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review

Schwalbe One 365 Folding Bike Tyre

8
£51.99

VERDICT:

8
10
Quick, compliant and seemingly dependable training tyre for most conditions
Quick
Handle well in most contexts
Generally compliant ride quality
Good puncture resistance
Weight limit might not suit some
Weight: 
332g

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The Schwalbe One 365 is marketed as a tyre for all seasons – a big boast, not to mention a big ask given the conditions that can present and the bases it must cover. Aside from grip, durability, and ride quality, an all-seasons tyre should also be able to resist flats. I'm pleased to report Schwalbe has largely aced the brief. Some minor limitations became apparent on wet, muddy lanes, but no worse than experienced with other four-seasons middleweight rubber.

For more options for riding faster and further with fewer punctures, check out our guide to the best road bike tyres.

The One 365 replaces Schwalbe's training and commuting tyre, the Durano DD, and for the most part its specification is what I'd expect for this genre of training/winter rubber: a 67tpi casing suggesting a hardwearing carcass, and Schwalbe's Addix 4-Season compound.

Beneath the casing, Schwalbe's RaceGuard puncture-repelling technology covers the centre strip and comprises a two-layer nylon fabric. It's not as dependable as belts running bead to bead, but theoretically defends against flats without adding undue weight or a stodgy ride.

Their sidewalls also feature subtle retro-reflective detailing for night-time safety, and work well enough.

2024 Schwalbe One 365 Folding Bike Tyre.jpg

Schwalbe cites a recommended load of 70kg apiece. On paper at least, this might suggest 140kg – plenty of scope for bigger riders and lightweight touring – though Schwalbe actually suggests a maximum of 116kg spread across both tyres is the safest bet.

The tyres also have an E-25 rating for e-bikes, which broadly speaking means leisurely commutes or recreational rides on smooth surfaces.

Fitting

I managed to mount our 28mm tyres with a single lever, and that was only necessary when coaxing the final stubborn 20% home.

In use

From the outset, I was struck by their speed and relative compliance – even at their maximum (115psi) they never felt harsh or skittish. Judicious experimentation suggested between 100 and 105psi was the best fit for me – plenty of go while taking the sting out of washboard tarmac and cornering dependably, particularly in the wet.

Training rubber has come a long way in recent years, in my experience, and though these are by no means a race tyre, they're quick off the mark – when snatching away at the lights or suddenly meeting a sharp incline, for instance.

2024 Schwalbe one 365  in situ roadcc.JPG

On waterlogged roads they held their line well, positively leach-like at 105psi around some notoriously greasy S-bends, and I also pushed them to 28mph on some very wet descents.

On a few very cold, icy mornings I was relieved to find they bit impeccably – no pregnant pauses. Dropping the pressure to 90 boosted psychological reassurance without any discernible impact upon rolling resistance. (For context, I'd experienced a momentary loss of traction along the same stretch with a beefy 32mm commuter model run at 70psi.)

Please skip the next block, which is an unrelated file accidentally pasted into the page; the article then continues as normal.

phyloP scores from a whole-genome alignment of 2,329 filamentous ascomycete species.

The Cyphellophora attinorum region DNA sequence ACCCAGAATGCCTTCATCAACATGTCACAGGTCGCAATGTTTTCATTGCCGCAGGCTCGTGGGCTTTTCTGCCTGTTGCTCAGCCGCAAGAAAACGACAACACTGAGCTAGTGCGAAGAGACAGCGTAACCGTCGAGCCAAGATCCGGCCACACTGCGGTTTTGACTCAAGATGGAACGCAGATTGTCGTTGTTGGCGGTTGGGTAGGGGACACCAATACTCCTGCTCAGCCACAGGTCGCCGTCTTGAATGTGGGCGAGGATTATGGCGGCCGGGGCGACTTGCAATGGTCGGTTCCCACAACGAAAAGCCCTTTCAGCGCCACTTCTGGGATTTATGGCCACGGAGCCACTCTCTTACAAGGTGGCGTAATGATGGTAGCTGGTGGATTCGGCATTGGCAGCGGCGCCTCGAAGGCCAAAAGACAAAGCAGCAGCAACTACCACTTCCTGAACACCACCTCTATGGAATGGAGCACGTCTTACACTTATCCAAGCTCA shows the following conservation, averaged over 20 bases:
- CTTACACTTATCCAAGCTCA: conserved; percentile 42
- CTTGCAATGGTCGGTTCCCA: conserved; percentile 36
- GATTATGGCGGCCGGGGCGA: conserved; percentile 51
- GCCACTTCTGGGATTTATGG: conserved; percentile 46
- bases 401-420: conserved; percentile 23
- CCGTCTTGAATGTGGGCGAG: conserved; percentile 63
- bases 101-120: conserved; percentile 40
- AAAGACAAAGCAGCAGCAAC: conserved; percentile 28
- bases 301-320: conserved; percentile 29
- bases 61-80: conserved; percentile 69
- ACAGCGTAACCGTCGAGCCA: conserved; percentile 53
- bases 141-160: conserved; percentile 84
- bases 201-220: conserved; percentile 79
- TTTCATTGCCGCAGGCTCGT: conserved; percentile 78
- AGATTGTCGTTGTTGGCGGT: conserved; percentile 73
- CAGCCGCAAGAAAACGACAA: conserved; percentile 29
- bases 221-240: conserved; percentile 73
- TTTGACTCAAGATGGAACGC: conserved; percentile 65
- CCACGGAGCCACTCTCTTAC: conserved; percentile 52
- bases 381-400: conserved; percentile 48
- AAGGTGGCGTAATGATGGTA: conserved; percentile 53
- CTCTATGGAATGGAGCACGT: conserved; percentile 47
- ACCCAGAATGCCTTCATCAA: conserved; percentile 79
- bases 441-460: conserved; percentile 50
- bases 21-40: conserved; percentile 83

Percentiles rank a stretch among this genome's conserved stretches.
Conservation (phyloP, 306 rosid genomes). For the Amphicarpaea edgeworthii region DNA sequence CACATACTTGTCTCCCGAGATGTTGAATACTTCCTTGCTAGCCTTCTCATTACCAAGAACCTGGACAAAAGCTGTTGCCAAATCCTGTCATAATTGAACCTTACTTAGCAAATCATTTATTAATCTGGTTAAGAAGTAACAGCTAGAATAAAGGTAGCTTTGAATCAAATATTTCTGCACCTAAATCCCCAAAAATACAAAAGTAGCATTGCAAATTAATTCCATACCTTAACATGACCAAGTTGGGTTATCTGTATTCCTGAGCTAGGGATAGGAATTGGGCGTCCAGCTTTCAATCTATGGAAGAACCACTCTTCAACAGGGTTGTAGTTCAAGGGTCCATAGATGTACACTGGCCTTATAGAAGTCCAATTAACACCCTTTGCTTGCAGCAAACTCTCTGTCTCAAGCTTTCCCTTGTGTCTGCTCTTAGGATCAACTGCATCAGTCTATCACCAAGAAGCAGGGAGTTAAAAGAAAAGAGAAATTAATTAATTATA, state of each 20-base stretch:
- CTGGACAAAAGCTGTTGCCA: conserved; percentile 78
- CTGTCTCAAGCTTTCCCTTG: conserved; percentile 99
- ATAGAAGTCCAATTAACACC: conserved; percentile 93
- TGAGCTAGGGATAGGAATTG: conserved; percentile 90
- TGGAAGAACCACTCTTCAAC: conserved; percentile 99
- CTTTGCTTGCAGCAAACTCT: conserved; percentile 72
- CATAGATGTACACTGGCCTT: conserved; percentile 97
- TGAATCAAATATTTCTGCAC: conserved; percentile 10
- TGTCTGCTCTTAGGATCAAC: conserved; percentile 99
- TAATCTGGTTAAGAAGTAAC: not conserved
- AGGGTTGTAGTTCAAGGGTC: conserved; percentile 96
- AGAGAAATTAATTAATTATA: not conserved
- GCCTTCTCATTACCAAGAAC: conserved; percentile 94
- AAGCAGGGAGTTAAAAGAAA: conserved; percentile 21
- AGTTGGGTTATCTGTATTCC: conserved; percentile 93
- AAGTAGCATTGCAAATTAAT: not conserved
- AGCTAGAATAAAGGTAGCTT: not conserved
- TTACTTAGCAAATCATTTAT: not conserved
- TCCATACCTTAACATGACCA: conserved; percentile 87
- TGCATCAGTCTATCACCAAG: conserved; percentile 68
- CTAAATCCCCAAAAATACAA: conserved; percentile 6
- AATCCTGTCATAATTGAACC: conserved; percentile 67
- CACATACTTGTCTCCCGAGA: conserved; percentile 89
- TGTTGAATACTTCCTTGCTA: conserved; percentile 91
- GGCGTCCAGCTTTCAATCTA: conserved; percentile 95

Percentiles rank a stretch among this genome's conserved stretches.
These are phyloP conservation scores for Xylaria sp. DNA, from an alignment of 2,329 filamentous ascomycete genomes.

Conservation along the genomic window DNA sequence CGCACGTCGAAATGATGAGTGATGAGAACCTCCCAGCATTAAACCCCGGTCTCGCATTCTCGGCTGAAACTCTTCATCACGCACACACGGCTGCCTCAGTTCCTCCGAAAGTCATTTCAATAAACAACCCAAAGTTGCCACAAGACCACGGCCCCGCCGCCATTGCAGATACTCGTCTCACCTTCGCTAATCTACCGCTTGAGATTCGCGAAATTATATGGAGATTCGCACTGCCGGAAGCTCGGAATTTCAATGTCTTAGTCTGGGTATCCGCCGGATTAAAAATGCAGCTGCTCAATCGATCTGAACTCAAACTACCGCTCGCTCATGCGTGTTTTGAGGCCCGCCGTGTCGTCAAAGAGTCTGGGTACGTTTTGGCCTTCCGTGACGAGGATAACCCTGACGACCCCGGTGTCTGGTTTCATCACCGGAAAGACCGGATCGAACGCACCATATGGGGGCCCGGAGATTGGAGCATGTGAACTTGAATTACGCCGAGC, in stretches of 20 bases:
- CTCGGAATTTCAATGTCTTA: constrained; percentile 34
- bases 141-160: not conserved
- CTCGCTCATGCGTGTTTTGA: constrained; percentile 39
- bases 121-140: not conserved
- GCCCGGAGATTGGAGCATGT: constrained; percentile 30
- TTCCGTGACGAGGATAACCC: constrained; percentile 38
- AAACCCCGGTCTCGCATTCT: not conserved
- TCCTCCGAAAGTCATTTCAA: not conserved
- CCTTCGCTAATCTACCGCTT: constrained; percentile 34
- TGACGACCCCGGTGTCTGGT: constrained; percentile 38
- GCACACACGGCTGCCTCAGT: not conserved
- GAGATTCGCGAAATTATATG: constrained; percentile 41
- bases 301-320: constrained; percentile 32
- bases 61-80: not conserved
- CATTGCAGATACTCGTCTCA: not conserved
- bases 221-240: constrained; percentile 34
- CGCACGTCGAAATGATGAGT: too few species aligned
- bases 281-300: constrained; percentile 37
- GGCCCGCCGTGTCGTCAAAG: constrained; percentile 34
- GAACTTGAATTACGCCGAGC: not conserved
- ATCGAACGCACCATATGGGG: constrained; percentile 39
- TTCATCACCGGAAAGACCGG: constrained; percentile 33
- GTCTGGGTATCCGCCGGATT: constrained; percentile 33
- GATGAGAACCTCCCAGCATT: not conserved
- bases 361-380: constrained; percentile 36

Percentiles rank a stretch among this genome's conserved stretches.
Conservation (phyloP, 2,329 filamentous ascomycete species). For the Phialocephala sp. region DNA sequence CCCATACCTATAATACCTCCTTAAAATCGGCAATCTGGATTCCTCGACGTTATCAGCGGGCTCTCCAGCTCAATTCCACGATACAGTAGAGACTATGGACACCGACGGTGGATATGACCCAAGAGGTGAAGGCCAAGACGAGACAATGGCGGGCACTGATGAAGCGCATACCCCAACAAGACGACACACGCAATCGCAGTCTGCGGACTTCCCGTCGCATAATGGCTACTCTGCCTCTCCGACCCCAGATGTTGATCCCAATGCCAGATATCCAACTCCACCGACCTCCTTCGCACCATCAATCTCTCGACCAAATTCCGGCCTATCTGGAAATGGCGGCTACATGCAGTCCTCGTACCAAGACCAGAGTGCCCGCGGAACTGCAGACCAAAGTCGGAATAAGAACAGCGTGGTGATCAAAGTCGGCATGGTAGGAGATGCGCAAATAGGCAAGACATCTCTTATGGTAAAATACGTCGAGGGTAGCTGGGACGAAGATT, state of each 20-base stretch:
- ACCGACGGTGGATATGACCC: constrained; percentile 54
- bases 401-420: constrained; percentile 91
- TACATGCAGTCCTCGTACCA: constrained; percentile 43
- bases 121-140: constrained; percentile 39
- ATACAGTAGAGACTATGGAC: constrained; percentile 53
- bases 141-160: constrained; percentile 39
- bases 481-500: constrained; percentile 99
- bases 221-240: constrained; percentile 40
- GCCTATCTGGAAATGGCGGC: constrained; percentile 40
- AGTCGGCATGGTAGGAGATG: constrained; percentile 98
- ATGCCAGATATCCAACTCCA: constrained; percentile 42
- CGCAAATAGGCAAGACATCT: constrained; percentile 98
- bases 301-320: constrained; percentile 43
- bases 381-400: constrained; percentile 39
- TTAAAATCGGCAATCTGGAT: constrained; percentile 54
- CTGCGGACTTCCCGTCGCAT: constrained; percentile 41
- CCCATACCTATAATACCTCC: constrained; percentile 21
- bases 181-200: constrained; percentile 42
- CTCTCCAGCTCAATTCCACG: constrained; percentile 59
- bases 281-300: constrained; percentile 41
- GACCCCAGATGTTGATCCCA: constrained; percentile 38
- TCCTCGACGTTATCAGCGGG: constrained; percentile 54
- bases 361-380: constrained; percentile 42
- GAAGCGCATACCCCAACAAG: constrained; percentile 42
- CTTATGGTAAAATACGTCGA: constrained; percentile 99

They've been ultra dependable at roundabouts and easily flicked around the usual hazards. As with any tyre, a bit of caution is called for across wet ironwork, especially when the temperature has hit zero, but the One 365s have supplied reliable feedback.

The wrong type of mud...

While their performance on wet, slippery stuff has generally been excellent, I did notice some loss of traction along a few freshly muddied roads when persistent rain was thrown into the mix. But thanks to the tyres' reliable feedback I never went rubber up, even when running them at the higher pressures, and their loss of traction wasn't any worse than I've experienced with Maxxis Re-Fuse or Vittoria Rubino Pro Graphene 2.0 tyres. Nonetheless, burlier, 700g+ fare such as Kenda's Kwick Journey KS Plus have more bite and a definite edge in these conditions.

Puncture resistance & durability

The nigh-on slick tread helps prevent flints and similar nasties lodging and working their way inside, and while puncture-repelling prowess can fade with use, 450 miles in and I've had zero flats – reassuring given I've ridden through a fair bit of slimy stuff while farmers have been pruning hedges – though whether this will be the case 1,800 miles down the line is difficult to say. (I'd gone 2,500 miles on some Maxxis Re-Fuses before they started succumbing.)

> Puncture prevention 101: learn how to swerve flats with these 11 top tricks

I ran Schwalbe's Marathon GT 365 – admittedly a completely different genre of tyre – for several years puncture free, though even that succumbed to a flint that cut through the casing and belt.

Anyway, so far so good, and there's no sign of premature wear, no nicks or cuts in the One 365s' casings – and I've resisted my default temptation to brush the casings down between rides or after blasting through a medley of small sharps.

Value

While £51.99 apiece is hardly cheap, there are pricier options out there.

Pirelli's Cinturato road tyres have bead-to-bead puncture protection boosted by a nylon breaker. Stu had positive experiences with the Cinturato Velo TLR Reflective, although found them a little tricky to fit. They're £66.99 each.

Goodyear's Vector 4Seasons feature reinforced sidewalls and a bead-to-bead puncture-repelling belt, and Michelin's Power All Season is another model reckoned to offer good grip in all conditions, with an aramid puncture-repelling belt that claims to offer greater protection to the shoulder area. Both are around £8 more than the Schwalbe.

Continental's Grand Prix 4 Season is also more – £65.95 – though Continental does make much of the puncture and cut-repelling properties: "A double Vectran™ Breaker belt under the tread raises the puncture and cut protection to the highest level available on the market. Featuring a total of five plies beneath the tread, plus a sixth Duraskin layer." And if you want tubeless ready, its Grand Prix 5000 AS TR is £84.95...

The One 365s also out-do cheaper options in my experience on performance and durability.

The Maxxis Re-Fuse tyres I've mentioned are £37.99. The 32mm models are 408g apiece, but their ride quality, at least when running butyl tubes, is less compliant than the Schwalbes.

Vittoria's Rubino Pro Graphene 2.0 is another model pitched at four-season duties, employing a graphene part supposedly improving longevity. They're £44.99 each, but I've found their ride quality a little less supple than the Schwalbes, and though they're generally resistant to flats, their puncture resistance waned with use.